We’ve all got types of movies and stories that we’re suckers for and Glory Daze (1995) fits like three of my preferred subgenres. First off it’s got Ben Affleck, an actor I seem to like no matter what he’s in. Second, it’s an “end of college” movie which I’ve been a sucker for since I saw PCU and Animal House. And finally, it’s a 90s movie about the kind of existential crises Gen Xers had when looking at their future in the real world.

Affleck plays a tormented art student who lives with a group of his friends that include Sam Rockwell and French Stewart in a party house. Most of them are on the verge of graduation, but Affleck doesn’t know what he wants to do with the rest of his life and tries convincing his friends to stay on for one more year in the house to party and put off joining the real world.

Like I said, I’m a sucker for these kinds of movies, but I think it’s actually pretty good. Affleck hits a lot of the same notes that he would go on to hit in Chasing Amy (the movies actually shares some similar themes and beats at times) and the movie is funny, but there is a heart in it that I found appealing. It’s about fear of the unknown, discovering the truth of the world and trying to make the best of a bad situation. Sure, it’s formulaic at times, but it reminds me of a lot of the movies I liked in my high school days.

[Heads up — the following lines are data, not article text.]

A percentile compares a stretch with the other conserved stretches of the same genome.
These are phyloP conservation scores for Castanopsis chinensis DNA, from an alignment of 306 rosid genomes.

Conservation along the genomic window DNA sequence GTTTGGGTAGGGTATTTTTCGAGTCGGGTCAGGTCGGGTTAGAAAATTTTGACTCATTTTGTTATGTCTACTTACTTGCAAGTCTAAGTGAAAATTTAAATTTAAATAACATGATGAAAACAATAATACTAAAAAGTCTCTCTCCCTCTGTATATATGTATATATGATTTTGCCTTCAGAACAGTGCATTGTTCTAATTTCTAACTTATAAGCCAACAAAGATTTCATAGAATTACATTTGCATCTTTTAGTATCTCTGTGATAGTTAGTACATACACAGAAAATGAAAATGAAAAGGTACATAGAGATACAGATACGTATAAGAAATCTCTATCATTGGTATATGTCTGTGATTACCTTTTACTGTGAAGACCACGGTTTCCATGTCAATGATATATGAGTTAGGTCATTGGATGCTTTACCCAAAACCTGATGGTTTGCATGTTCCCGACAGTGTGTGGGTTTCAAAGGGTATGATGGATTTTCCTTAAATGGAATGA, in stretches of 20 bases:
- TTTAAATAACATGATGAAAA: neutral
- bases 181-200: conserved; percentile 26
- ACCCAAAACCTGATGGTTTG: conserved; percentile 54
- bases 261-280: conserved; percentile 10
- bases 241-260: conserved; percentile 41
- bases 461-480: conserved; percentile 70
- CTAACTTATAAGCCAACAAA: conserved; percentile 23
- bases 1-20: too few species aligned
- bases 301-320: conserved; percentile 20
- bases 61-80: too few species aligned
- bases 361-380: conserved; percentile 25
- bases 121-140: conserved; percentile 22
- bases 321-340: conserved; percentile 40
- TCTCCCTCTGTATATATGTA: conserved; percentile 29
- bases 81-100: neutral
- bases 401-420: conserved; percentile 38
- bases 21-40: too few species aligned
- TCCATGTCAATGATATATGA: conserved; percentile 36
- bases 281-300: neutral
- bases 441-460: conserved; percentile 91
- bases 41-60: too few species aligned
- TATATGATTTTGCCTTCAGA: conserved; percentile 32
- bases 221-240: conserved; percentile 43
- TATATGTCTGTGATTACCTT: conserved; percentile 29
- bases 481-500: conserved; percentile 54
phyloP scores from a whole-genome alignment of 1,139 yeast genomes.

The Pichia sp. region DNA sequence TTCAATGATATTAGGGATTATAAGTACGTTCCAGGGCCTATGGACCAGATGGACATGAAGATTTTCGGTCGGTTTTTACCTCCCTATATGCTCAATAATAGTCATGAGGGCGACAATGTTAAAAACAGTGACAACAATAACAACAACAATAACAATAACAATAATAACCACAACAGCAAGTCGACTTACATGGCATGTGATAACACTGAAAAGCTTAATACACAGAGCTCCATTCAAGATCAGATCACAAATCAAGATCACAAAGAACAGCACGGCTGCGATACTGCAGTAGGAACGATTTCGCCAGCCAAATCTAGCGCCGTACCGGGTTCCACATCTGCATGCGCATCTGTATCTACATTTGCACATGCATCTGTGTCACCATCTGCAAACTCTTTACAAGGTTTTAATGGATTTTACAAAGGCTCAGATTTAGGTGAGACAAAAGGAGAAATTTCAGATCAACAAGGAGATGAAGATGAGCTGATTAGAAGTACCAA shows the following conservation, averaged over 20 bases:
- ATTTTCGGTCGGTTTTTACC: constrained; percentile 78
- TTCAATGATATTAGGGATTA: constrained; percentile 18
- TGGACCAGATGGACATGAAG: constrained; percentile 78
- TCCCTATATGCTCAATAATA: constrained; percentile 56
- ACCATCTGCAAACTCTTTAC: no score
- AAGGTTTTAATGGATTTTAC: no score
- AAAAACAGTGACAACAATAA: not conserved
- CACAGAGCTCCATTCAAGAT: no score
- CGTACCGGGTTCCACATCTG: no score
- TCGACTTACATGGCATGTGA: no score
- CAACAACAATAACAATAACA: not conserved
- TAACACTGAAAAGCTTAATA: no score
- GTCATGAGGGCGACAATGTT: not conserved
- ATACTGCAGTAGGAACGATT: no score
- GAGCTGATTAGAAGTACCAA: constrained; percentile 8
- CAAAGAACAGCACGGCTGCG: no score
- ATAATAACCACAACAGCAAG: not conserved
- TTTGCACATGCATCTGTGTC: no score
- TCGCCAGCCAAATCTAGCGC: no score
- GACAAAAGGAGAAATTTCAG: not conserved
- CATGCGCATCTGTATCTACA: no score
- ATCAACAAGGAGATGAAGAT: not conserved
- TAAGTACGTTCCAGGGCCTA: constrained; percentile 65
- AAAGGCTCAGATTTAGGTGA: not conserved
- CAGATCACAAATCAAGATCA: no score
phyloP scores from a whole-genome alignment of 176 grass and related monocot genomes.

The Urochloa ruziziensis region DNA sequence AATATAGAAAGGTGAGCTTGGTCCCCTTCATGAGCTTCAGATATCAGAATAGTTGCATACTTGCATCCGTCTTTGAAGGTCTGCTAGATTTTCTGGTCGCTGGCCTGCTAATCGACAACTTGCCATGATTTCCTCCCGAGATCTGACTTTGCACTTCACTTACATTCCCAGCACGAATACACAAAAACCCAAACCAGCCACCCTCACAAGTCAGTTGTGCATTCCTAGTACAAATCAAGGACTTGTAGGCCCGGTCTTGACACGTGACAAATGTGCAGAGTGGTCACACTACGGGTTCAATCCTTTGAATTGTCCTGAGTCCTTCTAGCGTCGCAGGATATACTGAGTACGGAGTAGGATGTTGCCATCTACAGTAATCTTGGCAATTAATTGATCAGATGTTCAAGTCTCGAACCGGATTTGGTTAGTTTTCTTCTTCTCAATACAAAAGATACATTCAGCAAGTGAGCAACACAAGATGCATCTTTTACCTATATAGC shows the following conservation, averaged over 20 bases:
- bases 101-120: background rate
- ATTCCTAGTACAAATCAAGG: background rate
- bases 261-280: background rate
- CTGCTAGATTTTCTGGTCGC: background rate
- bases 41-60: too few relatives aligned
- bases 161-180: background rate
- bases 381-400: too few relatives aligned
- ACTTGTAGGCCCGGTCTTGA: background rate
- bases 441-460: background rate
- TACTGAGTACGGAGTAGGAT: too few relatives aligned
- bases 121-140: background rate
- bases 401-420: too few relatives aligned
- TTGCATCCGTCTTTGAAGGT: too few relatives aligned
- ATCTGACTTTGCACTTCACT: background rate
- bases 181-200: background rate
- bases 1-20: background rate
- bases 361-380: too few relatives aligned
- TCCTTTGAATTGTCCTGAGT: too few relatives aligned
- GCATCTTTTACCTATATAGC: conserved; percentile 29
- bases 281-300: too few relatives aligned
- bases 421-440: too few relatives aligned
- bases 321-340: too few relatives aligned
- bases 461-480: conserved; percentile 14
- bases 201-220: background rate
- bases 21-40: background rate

As I said in today’s Ad It Up, I know I saw and enjoyed the first House movie, but I don’t actually remember much about it. I think it had a dude fighting monsters in another dimension after opening a door in his house. House II: The Second Story (1986) one is about a guy moving into his treasure hunting great grandfather’s house that’s decked out in Incan stuff, finding his undead grandfather and trying to keep a crystal skull out of the hands of some demons. Or something.